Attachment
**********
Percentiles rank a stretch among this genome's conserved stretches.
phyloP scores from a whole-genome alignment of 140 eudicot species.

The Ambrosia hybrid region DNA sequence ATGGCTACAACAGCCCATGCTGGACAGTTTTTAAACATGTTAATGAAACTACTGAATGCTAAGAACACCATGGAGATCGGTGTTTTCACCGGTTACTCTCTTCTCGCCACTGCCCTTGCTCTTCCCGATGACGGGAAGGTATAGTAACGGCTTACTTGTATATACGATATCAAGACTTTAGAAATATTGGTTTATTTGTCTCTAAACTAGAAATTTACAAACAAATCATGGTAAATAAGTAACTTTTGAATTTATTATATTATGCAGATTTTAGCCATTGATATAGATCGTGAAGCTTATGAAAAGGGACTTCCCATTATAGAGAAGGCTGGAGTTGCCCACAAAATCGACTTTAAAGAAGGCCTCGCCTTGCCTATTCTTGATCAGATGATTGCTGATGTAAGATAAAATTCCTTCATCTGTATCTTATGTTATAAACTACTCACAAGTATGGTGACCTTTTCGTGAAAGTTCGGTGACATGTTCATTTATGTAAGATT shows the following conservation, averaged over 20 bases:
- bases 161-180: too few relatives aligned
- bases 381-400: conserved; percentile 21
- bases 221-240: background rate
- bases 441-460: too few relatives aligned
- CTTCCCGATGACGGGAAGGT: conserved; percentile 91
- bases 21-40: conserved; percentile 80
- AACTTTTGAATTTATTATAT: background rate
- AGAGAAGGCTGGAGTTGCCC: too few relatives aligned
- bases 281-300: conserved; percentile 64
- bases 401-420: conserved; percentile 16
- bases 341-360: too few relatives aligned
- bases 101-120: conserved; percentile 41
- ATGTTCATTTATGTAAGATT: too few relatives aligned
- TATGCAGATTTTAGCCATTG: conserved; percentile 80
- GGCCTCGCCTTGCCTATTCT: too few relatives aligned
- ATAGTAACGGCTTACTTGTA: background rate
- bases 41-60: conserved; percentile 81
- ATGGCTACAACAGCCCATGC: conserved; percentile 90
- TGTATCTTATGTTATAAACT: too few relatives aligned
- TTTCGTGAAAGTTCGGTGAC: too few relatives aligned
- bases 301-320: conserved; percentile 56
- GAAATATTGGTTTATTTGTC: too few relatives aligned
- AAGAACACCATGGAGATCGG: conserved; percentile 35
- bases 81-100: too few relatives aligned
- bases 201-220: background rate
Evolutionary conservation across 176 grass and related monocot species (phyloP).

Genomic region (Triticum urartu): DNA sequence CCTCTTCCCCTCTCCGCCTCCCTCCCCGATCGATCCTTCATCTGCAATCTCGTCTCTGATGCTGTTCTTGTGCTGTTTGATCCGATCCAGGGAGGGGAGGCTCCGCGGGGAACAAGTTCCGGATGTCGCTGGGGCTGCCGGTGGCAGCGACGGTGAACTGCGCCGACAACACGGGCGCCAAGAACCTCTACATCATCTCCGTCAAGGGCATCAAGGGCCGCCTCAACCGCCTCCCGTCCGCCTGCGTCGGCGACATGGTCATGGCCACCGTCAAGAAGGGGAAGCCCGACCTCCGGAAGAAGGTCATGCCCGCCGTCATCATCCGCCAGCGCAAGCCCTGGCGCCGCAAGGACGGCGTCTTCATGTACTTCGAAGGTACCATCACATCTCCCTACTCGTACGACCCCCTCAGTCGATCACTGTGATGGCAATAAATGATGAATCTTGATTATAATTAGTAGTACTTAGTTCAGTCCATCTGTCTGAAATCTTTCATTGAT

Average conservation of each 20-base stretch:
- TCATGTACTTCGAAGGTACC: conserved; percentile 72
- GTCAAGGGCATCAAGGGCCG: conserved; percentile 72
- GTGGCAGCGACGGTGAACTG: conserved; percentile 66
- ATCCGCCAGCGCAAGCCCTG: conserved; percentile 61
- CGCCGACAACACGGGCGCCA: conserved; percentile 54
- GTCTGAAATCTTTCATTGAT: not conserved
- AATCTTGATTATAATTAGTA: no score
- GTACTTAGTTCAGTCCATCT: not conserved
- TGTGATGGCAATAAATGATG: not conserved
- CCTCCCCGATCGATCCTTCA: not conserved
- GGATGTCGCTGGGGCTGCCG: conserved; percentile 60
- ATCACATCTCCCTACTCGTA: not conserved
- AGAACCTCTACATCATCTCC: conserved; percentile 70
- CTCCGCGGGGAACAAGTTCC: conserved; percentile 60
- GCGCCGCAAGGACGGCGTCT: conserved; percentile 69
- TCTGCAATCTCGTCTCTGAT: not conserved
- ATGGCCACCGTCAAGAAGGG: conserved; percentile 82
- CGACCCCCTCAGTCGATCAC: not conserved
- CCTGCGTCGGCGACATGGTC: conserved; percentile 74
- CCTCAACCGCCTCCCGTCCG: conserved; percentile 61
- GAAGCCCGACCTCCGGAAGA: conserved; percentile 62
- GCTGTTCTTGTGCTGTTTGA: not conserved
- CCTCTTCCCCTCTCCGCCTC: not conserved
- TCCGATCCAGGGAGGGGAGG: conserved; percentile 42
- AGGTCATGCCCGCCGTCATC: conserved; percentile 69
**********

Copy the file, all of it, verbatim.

Percentiles rank a stretch among this genome's conserved stretches.
phyloP scores from a whole-genome alignment of 140 eudicot species.

The Ambrosia hybrid region DNA sequence ATGGCTACAACAGCCCATGCTGGACAGTTTTTAAACATGTTAATGAAACTACTGAATGCTAAGAACACCATGGAGATCGGTGTTTTCACCGGTTACTCTCTTCTCGCCACTGCCCTTGCTCTTCCCGATGACGGGAAGGTATAGTAACGGCTTACTTGTATATACGATATCAAGACTTTAGAAATATTGGTTTATTTGTCTCTAAACTAGAAATTTACAAACAAATCATGGTAAATAAGTAACTTTTGAATTTATTATATTATGCAGATTTTAGCCATTGATATAGATCGTGAAGCTTATGAAAAGGGACTTCCCATTATAGAGAAGGCTGGAGTTGCCCACAAAATCGACTTTAAAGAAGGCCTCGCCTTGCCTATTCTTGATCAGATGATTGCTGATGTAAGATAAAATTCCTTCATCTGTATCTTATGTTATAAACTACTCACAAGTATGGTGACCTTTTCGTGAAAGTTCGGTGACATGTTCATTTATGTAAGATT shows the following conservation, averaged over 20 bases:
- bases 161-180: too few relatives aligned
- bases 381-400: conserved; percentile 21
- bases 221-240: background rate
- bases 441-460: too few relatives aligned
- CTTCCCGATGACGGGAAGGT: conserved; percentile 91
- bases 21-40: conserved; percentile 80
- AACTTTTGAATTTATTATAT: background rate
- AGAGAAGGCTGGAGTTGCCC: too few relatives aligned
- bases 281-300: conserved; percentile 64
- bases 401-420: conserved; percentile 16
- bases 341-360: too few relatives aligned
- bases 101-120: conserved; percentile 41
- ATGTTCATTTATGTAAGATT: too few relatives aligned
- TATGCAGATTTTAGCCATTG: conserved; percentile 80
- GGCCTCGCCTTGCCTATTCT: too few relatives aligned
- ATAGTAACGGCTTACTTGTA: background rate
- bases 41-60: conserved; percentile 81
- ATGGCTACAACAGCCCATGC: conserved; percentile 90
- TGTATCTTATGTTATAAACT: too few relatives aligned
- TTTCGTGAAAGTTCGGTGAC: too few relatives aligned
- bases 301-320: conserved; percentile 56
- GAAATATTGGTTTATTTGTC: too few relatives aligned
- AAGAACACCATGGAGATCGG: conserved; percentile 35
- bases 81-100: too few relatives aligned
- bases 201-220: background rate
Evolutionary conservation across 176 grass and related monocot species (phyloP).

Genomic region (Triticum urartu): DNA sequence CCTCTTCCCCTCTCCGCCTCCCTCCCCGATCGATCCTTCATCTGCAATCTCGTCTCTGATGCTGTTCTTGTGCTGTTTGATCCGATCCAGGGAGGGGAGGCTCCGCGGGGAACAAGTTCCGGATGTCGCTGGGGCTGCCGGTGGCAGCGACGGTGAACTGCGCCGACAACACGGGCGCCAAGAACCTCTACATCATCTCCGTCAAGGGCATCAAGGGCCGCCTCAACCGCCTCCCGTCCGCCTGCGTCGGCGACATGGTCATGGCCACCGTCAAGAAGGGGAAGCCCGACCTCCGGAAGAAGGTCATGCCCGCCGTCATCATCCGCCAGCGCAAGCCCTGGCGCCGCAAGGACGGCGTCTTCATGTACTTCGAAGGTACCATCACATCTCCCTACTCGTACGACCCCCTCAGTCGATCACTGTGATGGCAATAAATGATGAATCTTGATTATAATTAGTAGTACTTAGTTCAGTCCATCTGTCTGAAATCTTTCATTGAT

Average conservation of each 20-base stretch:
- TCATGTACTTCGAAGGTACC: conserved; percentile 72
- GTCAAGGGCATCAAGGGCCG: conserved; percentile 72
- GTGGCAGCGACGGTGAACTG: conserved; percentile 66
- ATCCGCCAGCGCAAGCCCTG: conserved; percentile 61
- CGCCGACAACACGGGCGCCA: conserved; percentile 54
- GTCTGAAATCTTTCATTGAT: not conserved
- AATCTTGATTATAATTAGTA: no score
- GTACTTAGTTCAGTCCATCT: not conserved
- TGTGATGGCAATAAATGATG: not conserved
- CCTCCCCGATCGATCCTTCA: not conserved
- GGATGTCGCTGGGGCTGCCG: conserved; percentile 60
- ATCACATCTCCCTACTCGTA: not conserved
- AGAACCTCTACATCATCTCC: conserved; percentile 70
- CTCCGCGGGGAACAAGTTCC: conserved; percentile 60
- GCGCCGCAAGGACGGCGTCT: conserved; percentile 69
- TCTGCAATCTCGTCTCTGAT: not conserved
- ATGGCCACCGTCAAGAAGGG: conserved; percentile 82
- CGACCCCCTCAGTCGATCAC: not conserved
- CCTGCGTCGGCGACATGGTC: conserved; percentile 74
- CCTCAACCGCCTCCCGTCCG: conserved; percentile 61
- GAAGCCCGACCTCCGGAAGA: conserved; percentile 62
- GCTGTTCTTGTGCTGTTTGA: not conserved
- CCTCTTCCCCTCTCCGCCTC: not conserved
- TCCGATCCAGGGAGGGGAGG: conserved; percentile 42
- AGGTCATGCCCGCCGTCATC: conserved; percentile 69